Long exempted from indicating their composition to consumers, European wines will be able to do so through a QR code rather than on the label, a solution that does not satisfy some associations in the sector.
Wine can contain many additives like sulphur, egg white, dried fish bladder and various chemical compounds, but it has long benefited from an exceptional diet.
While most food products have been subject to a display of their composition for decades, it was only in 2017 that the European Commission considered that there was no “objective reason” to maintain this privilege.
The new rule, which will come into force in December, requires wines produced in the EU to detail their composition. Either on the label, like other food products, or using their own method, with a QR code linking to a website.
“ The Commission has understood the need to be flexible on how to communicate this information without disrupting our trade ”, underlines Ignacio Sanchez Recarte, Secretary General of the European Committee of Winegrowers (CEEV), who is also contesting with the European Commission the Irish plan to put health warnings on alcoholic beverages.
“Wine does not follow a recipe. The grape evolves according to the sun and the climatic conditions… The ingredients are not the same from one harvest to another”, he explains.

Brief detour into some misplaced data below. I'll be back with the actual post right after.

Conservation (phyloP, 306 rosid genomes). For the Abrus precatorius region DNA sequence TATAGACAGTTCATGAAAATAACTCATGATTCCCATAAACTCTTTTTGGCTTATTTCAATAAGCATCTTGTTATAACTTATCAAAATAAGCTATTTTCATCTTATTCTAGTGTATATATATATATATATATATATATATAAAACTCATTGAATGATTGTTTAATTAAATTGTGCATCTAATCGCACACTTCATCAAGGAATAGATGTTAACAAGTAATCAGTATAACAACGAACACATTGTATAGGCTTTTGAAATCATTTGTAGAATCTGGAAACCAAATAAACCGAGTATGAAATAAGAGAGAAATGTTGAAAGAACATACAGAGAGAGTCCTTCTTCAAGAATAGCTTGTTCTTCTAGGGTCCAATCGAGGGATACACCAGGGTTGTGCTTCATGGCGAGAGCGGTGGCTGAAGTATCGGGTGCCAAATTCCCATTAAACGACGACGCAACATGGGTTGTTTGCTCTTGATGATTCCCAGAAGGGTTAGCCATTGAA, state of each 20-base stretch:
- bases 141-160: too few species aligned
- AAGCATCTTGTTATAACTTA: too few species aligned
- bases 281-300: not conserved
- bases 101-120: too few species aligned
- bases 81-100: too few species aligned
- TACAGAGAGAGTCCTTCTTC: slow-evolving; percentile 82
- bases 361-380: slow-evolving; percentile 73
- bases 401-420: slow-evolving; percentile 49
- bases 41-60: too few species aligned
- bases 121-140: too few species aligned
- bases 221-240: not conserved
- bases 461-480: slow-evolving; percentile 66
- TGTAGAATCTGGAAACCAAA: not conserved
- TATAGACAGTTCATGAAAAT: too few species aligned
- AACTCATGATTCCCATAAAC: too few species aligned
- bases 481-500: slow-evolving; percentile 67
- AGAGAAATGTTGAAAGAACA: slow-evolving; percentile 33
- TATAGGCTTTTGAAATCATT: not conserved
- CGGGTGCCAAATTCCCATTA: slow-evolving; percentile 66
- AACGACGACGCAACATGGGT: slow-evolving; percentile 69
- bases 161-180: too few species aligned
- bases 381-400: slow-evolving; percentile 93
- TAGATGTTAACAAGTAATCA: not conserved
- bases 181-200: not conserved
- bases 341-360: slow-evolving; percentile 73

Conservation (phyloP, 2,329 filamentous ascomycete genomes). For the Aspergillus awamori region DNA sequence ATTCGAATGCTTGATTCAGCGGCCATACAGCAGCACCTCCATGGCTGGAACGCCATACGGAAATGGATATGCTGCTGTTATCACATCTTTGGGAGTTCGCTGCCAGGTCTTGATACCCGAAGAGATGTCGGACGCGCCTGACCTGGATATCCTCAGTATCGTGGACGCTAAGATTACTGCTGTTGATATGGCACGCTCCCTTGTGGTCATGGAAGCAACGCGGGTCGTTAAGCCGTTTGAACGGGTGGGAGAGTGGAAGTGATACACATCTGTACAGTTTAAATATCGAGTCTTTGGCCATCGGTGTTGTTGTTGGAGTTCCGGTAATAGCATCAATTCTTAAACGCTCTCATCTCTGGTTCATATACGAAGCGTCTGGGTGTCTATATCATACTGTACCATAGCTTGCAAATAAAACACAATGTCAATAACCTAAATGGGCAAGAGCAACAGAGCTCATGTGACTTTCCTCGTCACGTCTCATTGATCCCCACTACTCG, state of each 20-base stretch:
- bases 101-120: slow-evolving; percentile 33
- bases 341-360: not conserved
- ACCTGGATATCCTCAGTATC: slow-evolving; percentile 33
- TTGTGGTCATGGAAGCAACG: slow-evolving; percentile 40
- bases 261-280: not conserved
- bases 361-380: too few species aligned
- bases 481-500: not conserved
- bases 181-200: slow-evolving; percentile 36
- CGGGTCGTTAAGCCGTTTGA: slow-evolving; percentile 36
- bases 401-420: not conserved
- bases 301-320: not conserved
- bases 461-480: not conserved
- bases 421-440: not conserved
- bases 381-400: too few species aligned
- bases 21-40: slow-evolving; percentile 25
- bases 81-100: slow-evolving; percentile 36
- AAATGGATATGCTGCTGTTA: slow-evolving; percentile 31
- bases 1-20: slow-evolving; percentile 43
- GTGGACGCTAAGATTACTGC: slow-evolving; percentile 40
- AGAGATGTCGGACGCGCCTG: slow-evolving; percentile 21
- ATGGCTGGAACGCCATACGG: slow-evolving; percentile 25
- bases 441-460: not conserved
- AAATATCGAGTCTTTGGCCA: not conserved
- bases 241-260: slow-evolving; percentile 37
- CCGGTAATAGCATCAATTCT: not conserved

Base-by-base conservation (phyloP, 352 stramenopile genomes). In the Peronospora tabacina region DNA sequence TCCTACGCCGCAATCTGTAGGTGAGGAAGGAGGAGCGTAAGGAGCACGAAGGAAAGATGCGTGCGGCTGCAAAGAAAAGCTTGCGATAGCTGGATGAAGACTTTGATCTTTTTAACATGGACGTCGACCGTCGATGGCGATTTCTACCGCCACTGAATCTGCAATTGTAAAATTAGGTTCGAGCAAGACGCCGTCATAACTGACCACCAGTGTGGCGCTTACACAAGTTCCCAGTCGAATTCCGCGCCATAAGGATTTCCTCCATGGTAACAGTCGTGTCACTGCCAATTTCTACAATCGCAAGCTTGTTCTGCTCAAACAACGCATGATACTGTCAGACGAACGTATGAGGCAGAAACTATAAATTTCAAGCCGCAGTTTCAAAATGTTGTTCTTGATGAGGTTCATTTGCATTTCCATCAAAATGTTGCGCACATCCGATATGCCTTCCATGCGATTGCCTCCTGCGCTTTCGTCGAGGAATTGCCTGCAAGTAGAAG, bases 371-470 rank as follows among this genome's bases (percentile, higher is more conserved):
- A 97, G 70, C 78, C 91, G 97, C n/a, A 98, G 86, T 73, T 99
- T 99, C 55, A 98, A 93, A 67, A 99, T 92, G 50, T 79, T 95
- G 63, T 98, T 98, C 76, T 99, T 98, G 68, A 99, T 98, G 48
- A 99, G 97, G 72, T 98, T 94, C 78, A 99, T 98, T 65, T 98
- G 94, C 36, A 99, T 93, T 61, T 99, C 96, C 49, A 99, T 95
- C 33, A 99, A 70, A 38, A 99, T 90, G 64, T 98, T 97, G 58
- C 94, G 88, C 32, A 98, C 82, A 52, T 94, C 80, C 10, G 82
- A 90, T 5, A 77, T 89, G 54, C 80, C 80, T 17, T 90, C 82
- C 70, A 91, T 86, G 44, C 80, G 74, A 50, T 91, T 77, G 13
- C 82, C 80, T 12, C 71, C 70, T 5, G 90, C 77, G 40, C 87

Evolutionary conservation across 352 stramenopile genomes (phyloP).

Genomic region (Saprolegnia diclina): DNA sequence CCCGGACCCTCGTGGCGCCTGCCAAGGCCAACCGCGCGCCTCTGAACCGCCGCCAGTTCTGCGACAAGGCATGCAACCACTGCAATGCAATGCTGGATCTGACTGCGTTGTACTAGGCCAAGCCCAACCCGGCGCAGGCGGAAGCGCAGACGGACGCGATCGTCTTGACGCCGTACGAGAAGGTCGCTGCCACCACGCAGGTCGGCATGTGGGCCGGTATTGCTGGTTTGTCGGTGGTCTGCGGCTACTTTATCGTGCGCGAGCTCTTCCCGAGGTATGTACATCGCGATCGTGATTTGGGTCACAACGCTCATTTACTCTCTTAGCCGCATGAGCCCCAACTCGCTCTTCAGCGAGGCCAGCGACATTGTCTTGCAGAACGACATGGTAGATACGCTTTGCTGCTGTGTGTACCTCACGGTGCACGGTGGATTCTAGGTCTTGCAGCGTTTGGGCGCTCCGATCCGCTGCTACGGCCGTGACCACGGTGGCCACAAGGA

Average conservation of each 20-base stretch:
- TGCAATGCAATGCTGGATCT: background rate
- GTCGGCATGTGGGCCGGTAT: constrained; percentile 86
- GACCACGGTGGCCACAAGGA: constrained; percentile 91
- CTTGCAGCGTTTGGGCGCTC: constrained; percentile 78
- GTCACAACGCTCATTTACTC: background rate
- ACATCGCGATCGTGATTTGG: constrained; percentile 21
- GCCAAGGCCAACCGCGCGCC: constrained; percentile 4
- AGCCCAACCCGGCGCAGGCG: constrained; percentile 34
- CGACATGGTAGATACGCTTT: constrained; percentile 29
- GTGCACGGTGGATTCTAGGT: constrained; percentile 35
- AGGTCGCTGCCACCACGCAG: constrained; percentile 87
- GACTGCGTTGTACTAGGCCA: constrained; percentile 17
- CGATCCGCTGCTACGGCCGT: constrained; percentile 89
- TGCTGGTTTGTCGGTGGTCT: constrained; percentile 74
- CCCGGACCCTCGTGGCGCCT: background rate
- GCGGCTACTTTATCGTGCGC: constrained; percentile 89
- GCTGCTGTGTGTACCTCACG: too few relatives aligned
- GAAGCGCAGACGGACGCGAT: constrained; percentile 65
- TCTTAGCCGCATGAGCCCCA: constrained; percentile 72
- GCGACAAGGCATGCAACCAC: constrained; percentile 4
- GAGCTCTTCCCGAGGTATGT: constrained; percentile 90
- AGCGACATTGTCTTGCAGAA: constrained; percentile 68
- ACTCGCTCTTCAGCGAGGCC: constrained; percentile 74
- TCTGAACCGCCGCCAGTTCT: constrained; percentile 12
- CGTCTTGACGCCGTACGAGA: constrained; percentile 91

The CEEV therefore considers that digital labeling is the only way to obtain the support of all EU winegrowers (numbering 2.2 million in 2020, according to Eurostat). It also allows the translation of ingredients into all European languages.
Costs and consequences
“Can you imagine (…) scanning several QR codes to compare, for example, the additives of three wines, memorizing the results and making your choice? “, retorts Olivier Paul-Morandini, founder of an association which campaigns for more transparency in the wine sector, Transparency for Organic World Association (TOWA).
The association also believes that the introduction of these QR codes demonstrates a lack of commitment to more environmentally friendly agriculture, which the EU nevertheless presents as one of its priorities.
The “ electronic tags ” would, in fact, favor conventional farmers using pesticides and chemical fertilizers, who receive the overwhelming majority of subsidies from the common agricultural policy.
For Julien Guillot, organic winegrower in Burgundy (center-east), there is no need for a QR code when it comes to a biodynamic wine, in which there are “ very few added products ”. The label on the bottle is sufficient.
“On the other hand, a large trader would need a dictionary so, obviously, a QR code will be necessary”, he summarizes.
“We don’t just need a list of ingredients. We should have a list of all the consequences of conventional agriculture and its cost,” adds Paul-Morandini. “ The pollution of soil, water, health and the environment has a price that is paid by consumers and society ”.
This article is originally published on euractiv.fr